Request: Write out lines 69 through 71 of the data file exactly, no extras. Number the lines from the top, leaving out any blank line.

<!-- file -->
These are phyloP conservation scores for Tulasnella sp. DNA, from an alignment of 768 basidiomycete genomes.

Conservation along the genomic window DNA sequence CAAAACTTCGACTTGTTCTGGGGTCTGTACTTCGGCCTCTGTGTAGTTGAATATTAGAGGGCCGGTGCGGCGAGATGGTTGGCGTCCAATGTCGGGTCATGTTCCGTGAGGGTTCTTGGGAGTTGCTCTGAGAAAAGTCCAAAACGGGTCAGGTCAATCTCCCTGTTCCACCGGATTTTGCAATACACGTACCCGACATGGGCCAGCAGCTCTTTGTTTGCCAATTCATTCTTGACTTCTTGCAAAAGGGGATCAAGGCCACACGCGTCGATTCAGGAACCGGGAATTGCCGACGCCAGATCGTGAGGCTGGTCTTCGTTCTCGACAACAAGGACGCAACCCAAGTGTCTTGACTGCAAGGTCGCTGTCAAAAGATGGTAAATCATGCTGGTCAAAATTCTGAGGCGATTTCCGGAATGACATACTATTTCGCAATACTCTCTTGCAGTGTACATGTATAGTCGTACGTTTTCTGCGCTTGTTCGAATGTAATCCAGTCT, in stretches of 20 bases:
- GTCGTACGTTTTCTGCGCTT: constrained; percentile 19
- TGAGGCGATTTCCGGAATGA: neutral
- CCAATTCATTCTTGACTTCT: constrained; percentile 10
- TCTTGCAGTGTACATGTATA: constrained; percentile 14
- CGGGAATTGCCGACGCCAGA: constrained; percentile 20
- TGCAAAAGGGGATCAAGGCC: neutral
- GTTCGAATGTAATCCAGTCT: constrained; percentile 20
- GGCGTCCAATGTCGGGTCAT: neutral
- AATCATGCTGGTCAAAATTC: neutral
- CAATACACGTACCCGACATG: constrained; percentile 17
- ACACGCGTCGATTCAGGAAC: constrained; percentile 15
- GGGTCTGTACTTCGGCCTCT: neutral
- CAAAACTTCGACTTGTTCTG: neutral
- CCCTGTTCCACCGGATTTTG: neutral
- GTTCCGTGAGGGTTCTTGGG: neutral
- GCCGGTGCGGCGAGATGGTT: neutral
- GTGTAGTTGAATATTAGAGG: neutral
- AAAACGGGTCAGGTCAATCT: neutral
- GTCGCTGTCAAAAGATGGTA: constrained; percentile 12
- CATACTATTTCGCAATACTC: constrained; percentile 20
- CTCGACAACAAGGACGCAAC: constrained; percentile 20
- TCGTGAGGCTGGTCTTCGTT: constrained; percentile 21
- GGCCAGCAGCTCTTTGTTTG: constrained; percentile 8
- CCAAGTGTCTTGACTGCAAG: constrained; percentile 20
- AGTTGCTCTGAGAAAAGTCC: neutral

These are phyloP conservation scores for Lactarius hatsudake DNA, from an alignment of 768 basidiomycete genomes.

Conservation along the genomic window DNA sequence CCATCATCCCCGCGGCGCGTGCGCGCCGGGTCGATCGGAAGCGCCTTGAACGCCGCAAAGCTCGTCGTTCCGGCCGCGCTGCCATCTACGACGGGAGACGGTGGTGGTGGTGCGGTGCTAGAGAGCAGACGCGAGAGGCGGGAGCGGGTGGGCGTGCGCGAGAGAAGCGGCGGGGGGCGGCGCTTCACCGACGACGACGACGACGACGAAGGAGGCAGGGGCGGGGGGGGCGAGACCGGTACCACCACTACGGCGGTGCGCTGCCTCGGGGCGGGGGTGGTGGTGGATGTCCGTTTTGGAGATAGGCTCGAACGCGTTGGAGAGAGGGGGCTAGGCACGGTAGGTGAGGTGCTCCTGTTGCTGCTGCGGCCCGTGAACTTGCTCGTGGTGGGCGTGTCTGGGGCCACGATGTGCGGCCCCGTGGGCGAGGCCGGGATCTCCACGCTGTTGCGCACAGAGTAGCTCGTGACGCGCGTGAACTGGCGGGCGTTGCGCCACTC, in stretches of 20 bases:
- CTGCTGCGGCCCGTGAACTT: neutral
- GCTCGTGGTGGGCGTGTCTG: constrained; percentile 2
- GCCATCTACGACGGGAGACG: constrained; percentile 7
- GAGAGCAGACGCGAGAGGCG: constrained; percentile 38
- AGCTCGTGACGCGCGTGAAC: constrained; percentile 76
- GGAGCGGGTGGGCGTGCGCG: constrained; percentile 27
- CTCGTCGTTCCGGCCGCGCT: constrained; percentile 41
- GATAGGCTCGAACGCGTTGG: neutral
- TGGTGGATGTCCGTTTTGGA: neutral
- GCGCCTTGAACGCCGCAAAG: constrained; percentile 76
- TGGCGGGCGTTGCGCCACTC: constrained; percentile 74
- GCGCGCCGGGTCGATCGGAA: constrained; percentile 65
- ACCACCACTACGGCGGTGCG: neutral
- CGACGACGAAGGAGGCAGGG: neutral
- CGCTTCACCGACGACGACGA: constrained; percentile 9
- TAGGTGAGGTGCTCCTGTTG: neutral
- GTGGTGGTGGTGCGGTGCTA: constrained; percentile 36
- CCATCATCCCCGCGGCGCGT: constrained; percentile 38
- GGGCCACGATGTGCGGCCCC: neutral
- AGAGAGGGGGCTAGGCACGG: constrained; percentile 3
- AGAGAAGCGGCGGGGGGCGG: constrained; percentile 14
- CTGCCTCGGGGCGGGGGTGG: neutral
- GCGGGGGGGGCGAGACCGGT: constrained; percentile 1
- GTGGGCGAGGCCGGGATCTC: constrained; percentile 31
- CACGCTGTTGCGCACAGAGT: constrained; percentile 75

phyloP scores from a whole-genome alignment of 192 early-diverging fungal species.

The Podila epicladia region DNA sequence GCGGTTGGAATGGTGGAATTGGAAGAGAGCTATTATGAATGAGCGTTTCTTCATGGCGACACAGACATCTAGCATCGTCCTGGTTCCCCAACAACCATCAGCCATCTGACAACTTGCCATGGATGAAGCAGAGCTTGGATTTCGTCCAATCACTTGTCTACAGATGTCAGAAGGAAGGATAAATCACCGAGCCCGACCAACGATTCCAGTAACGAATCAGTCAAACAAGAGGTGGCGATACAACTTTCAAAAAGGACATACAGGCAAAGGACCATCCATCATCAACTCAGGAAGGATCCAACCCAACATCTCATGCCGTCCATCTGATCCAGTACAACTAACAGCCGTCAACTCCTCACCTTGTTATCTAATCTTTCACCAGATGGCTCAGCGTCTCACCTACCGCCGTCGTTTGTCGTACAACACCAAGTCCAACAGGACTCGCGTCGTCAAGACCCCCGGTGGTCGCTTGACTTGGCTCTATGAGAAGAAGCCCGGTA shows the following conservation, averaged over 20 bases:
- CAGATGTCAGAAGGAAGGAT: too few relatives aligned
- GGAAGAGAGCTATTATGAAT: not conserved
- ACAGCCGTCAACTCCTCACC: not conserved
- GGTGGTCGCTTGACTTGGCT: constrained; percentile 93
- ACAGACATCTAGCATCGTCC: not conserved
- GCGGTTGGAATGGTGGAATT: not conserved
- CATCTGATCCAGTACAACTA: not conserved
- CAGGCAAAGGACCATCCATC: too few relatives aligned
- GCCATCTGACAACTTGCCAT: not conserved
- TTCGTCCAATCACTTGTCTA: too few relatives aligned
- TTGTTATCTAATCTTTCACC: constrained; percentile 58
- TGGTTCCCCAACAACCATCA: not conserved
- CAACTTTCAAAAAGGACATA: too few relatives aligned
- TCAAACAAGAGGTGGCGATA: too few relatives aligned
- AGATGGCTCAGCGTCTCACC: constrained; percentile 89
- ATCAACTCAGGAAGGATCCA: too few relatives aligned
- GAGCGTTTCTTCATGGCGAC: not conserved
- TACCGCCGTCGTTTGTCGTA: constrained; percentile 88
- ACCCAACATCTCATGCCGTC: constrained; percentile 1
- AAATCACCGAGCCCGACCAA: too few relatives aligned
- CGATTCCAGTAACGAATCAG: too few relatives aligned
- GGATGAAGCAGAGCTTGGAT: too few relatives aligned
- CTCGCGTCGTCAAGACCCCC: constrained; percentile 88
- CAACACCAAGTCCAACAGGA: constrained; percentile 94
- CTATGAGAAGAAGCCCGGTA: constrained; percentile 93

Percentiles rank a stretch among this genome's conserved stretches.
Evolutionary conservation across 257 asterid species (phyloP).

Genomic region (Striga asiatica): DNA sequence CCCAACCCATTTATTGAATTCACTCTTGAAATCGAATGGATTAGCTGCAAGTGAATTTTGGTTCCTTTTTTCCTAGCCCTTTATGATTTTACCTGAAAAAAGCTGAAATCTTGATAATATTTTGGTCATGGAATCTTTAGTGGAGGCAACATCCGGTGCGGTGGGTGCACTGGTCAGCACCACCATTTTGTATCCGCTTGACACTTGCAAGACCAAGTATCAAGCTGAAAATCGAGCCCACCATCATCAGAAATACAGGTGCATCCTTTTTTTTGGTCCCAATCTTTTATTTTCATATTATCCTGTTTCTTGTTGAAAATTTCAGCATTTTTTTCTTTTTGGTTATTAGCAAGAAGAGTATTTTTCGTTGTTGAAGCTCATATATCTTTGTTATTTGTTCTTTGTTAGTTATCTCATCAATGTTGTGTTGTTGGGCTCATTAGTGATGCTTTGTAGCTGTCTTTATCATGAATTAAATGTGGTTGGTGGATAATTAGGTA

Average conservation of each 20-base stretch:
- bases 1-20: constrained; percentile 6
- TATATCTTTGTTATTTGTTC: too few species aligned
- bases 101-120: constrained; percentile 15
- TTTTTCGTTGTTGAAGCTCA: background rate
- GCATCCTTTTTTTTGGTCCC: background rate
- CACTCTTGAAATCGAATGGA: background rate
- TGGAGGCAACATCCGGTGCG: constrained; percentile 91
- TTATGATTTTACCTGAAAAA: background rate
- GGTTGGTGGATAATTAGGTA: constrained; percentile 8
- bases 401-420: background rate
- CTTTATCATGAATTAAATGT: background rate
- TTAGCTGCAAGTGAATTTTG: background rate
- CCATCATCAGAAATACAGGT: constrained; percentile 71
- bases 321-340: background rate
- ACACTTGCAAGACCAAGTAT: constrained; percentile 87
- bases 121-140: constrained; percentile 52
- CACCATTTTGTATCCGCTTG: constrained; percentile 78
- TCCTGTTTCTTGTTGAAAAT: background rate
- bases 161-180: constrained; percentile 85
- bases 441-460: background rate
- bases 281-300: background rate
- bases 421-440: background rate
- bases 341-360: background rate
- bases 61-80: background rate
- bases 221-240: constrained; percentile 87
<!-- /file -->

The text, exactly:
- CAACTTTCAAAAAGGACATA: too few relatives aligned
- TCAAACAAGAGGTGGCGATA: too few relatives aligned
- AGATGGCTCAGCGTCTCACC: constrained; percentile 89